How real estate companies in Malaysia are embracing net zero through decarbonisation pathways and adaptation efforts
Contributed by Arina Kok
The United Nations Climate Change Conference (COP27), which was recently concluded on Nov 18 2022 in Egypt, has resulted in countries delivering a package of decisions that reaffirmed their commitment to limit global temperature rise to 1.5°C above pre-industrial levels. The key progress of this year’s COP is the ground-breaking decision to establish new funding arrangements and a dedicated fund to assist developing countries.
Malaysia revised its Nationally Determined Contributions (NDC) in July 2021 to a 45% unconditional target to cut carbon intensity against the GDP by 2030 compared to 2005 levels, strengthening its commitment to carbon neutrality by 2050 and has also released the National Low Carbon City Masterplan to help guide the implementation of low carbon developments and initiatives in Malaysia. It is vital that the property sector formulates the relevant strategies and works alongside the government, to help the nation achieve these plans.
Real estate plays a key role in decarbonising the global economy as it contributes nearly 40% of global carbon emissions. Unsustainable buildings are facing increasing devaluation and there is no doubt that green cities and buildings will be key to mitigating climate-related risks. There has been a growing interest in net zero energy building codes, where buildings are designed and built to consume as little energy as possible and green building certifications guide the integration of green designs with features such as rooftop solar, energy efficiency systems and lighting, improved insulation, and smart-home technology.
Real estate sector's climate adaptation role
In COP27, climate change adaptation was the focus as developing countries are still struggling to deal with physical climate risks and impacts, especially flooding. Malaysia is currently preparing a National Adaptation Plan and the real estate sector plays a critical role in providing critical infrastructure towards climate resilience.
Critical green infrastructure measures such as sustainable drainage systems, green corridors, green urban areas and trees in cities including green walls and roofs can help to increase the resilience of the built environment, particularly when integrated into urban planning and coupled with nature-based solutions.
Real estate sector's climate mitigation role
According to the International Energy Agency (IEA) net zero milestones, all new buildings will be zero-carbon ready by 2030, 50% of existing buildings will be retrofitted to zero-carbon ready levels by 2040 and more than 85% of the buildings will be zero-carbon ready by 2050. To overcome the challenges in meeting these milestones and effectively transitioning towards net zero, the real estate industry will need to review and transform its operations. This includes adopting new technologies and reducing energy consumption through fuel switching and reducing supply chain emissions such as embodied carbon.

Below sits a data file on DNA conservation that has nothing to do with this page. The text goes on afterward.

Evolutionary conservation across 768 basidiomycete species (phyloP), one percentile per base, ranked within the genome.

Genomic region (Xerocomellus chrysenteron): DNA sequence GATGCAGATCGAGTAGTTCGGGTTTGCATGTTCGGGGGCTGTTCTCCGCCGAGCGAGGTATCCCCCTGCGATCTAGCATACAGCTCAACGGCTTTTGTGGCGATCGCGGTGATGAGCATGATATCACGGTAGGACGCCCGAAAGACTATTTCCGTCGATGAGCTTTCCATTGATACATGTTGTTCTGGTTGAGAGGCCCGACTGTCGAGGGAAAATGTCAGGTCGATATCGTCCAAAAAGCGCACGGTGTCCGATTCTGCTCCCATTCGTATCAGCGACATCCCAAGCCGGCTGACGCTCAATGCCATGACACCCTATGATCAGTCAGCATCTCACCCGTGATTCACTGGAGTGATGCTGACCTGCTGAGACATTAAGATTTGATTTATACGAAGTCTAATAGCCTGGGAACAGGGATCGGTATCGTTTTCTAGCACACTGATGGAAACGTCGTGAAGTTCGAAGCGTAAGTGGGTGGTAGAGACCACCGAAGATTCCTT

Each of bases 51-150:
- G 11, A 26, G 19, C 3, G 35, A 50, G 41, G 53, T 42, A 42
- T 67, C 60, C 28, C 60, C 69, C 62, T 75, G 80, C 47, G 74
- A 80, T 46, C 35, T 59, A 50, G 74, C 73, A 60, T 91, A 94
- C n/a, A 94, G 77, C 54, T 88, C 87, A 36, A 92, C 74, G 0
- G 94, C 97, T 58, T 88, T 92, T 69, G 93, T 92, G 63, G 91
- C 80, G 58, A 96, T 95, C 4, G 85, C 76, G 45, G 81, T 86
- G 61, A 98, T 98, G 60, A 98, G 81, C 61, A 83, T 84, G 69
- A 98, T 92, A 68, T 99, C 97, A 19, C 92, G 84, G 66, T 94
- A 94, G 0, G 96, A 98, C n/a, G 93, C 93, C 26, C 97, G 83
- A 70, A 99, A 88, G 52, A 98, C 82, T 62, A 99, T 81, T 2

To set the real estate sector on this path, five key areas can be considered, focusing on both the construction and operational phases:
- Improve operational efficiency and reduce energy demand
- Energy efficiency measures include smart metering, installing LED lighting, optimising building management systems (BMS), upgrading mechanical systems and measuring output in close collaboration between the tenant, building manager, owner and investor.
- Electrification of owned and third-party machinery and transportation
- Malaysia’s green mobility agenda is already encouraging the adoption of electric vehicles (EV) and the real estate sector plays a critical role in providing the relevant EV infrastructure within its developments.
- Aggressive renewable energy adoption
- Renewables are key and the most common types of renewable energy in Malaysia are solar photovoltaic panels, community renewable energy facilities, power purchase agreements, and other mechanisms enabled by the state or local laws and utility policies.
- Reduce embodied carbon
- Embodied carbon accounts for the highest percentage of emissions in the sector and arises predominantly from construction materials such as cement and steel. Opting for low-carbon construction materials, such as green concrete and limiting carbon-intensive materials, among other initiatives can enable a reduction in embodied carbon.
- Circular construction could also help developers to design with reduced amounts of raw material, thus minimizing the embodied carbon footprint.
- Retrofit existing buildings and develop new buildings towards a net zero building energy code
- Policies are key to driving the implementation and integration of building design towards net zero. The New Building Institute (NBI) recognises three pathways to get to the net zero levels, namely Zero Energy Construction Code, Zero Energy Outcome Policy and Zero Carbon Code/Policy. Under the Zero Energy Construction Code, projects are required to demonstrate that submitted building plans are designed to achieve a zero-energy outcome. The Zero Energy Outcome Policy requires buildings to demonstrate net zero energy use based on measured building performance outcomes while the Zero Carbon Code/Policy requires the elimination of building-level combustion and moving energy cost/source metrics to greenhouse gas (GHG) emission metrics.
The scale of action required towards reaching a net zero country cannot be underestimated and it requires the fundamental transformation of all sectors, including energy, transport, manufacturing, infrastructure and agriculture. The real estate sector is key to driving urgent adaptation actions, such as the revision of building codes, and innovative design and construction approaches to be energy efficient and climate resilient.